Answer: Both of those approaches can work. You'll have to decide which you think is best for you, or you can even submit simultaneously to agents and publishers. Keep in mind that finding the right agent can be even more difficult than finding a publisher. It becomes easier once you are published if you are a novelist, in particular, but many picture book writers or nonfiction writers never have an agent. There are useful articles on agents on my site that may help.
I also said this to someone who wanted to know how to "get a foot in the door": Find a way around the door!
* Go to conferences at which editors are speaking--they often allow submissions from attendees.
* Join the SCBWI and get to know other writers. Network!
* Even if the door is officially closed, send a query anyway.
It may take time, but there are ways to get past or around those closed doors, or to turn your back on them and find the open ones.
Question: I was wondering if you could give me some advice about a children's book that I wrote. Is it okay to send the same MS of my book to more than one publisher at a time or... should I send it to only one at a time and wait for a reply each time before mailing out another one to a different publisher?
Answer: You might want to read some of the articles in the Basics section, but to give a short answer to an often-discussed question: yes, it's OK to send out what are called simultaneous submissions, though you shouldn't overdo it and send out 50 at once. and you should make sure that the publishers you send the manuscript to allow simultaneous submissions.
Publishers that Don't Return Rejected Manuscripts
Question: I recently sent a manuscript to [a large publisher] at the beginning of this month. I just received in the mail the self-addressed envelope I included with my submission, and in it was a copy of their submission guidelines. I did follow the guidelines given the information I researched on the internet, however when I submitted I included the self-addressed envelope since I did not find any information stating not to do otherwise. Unfortunately, the number one item on their guideline list (in bold face and and caps) stated, "Please NO NOT include a self-addressed stamped envelope with your submission." Did I blow it by doing so? Is this a rejection? I'm glad it made it to the right department, but now I'm not sure whether this is considered a rejection. Should I move on and submit elsewhere? There is no other information on the letter other than their guidelines.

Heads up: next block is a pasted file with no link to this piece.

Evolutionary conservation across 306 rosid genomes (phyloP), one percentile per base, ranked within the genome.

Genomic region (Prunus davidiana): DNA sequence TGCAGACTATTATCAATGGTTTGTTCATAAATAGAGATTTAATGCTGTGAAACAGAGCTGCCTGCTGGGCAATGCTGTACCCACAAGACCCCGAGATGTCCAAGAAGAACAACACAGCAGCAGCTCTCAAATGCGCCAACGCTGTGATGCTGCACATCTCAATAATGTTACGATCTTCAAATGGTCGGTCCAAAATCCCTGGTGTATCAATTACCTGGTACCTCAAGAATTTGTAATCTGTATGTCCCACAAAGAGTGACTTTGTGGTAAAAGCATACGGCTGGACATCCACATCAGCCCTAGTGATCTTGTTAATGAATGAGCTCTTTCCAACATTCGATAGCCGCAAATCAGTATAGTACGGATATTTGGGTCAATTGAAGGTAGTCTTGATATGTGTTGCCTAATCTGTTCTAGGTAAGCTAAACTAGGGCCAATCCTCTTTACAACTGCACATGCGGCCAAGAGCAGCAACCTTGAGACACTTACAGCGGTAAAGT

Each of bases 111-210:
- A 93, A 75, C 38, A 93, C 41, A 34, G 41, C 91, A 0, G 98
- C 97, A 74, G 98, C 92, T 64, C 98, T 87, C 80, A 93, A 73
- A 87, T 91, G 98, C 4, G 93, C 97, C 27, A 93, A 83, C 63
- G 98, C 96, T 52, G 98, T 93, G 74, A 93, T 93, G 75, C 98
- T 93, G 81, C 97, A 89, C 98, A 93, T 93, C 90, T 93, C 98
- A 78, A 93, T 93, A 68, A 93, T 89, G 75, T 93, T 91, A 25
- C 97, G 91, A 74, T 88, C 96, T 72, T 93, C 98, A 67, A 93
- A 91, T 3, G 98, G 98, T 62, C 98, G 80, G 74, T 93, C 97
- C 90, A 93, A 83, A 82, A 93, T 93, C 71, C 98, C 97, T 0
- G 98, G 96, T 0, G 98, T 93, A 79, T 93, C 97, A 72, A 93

Answer: Hmm. That seems to be one of the publishers that doesn't respond when they are not interested, and so they don't ask for SASEs. I don't think that's a rejection. My guess is that this is what happened: When the assistant opened the mail, she found the SASE, and took the opportunity to use it to send you the guidelines--correctly surmising that you didn't have them.
So the SASE was made to serve a purpose, rather than just being thrown out.
Submissions after Attending a Conference
Question: I went to my first SCBWI writer’s conference and one of the speakers extended an invitation to the conference members to read their submissions. The publishing house the speaker represents does not accept unsolicited submissions, so I consider it a privilege. Is this a common practice by houses that don’t accept unsolicited submissions?
I’m working on sending my manuscript to this publisher. Since I don’t know any of the requirements for this house, I’m trying to figure out a polite and professional way to get a hold of their submissions guidelines. I have found an author and independent editor who has been published by them, and I’m trying to set up an interview to address my submissions guidelines questions and to get a feel for the publishing house, as I’m also trying to figure out if my manuscript would interest them. So far, after looking at some of their titles, I think so. Would meeting with this author/editor be regarded as a consultation and, therefore, carry a consultation fee? The author/editor also teaches workshops and classes locally. I thought I would ask about upcoming courses, as well. I would like a critique from her, but would first like to send off this manuscript, before the invitation grows cold. Then, I’d like to build a relationship with this author/editor before sending off my manuscript to be critiqued.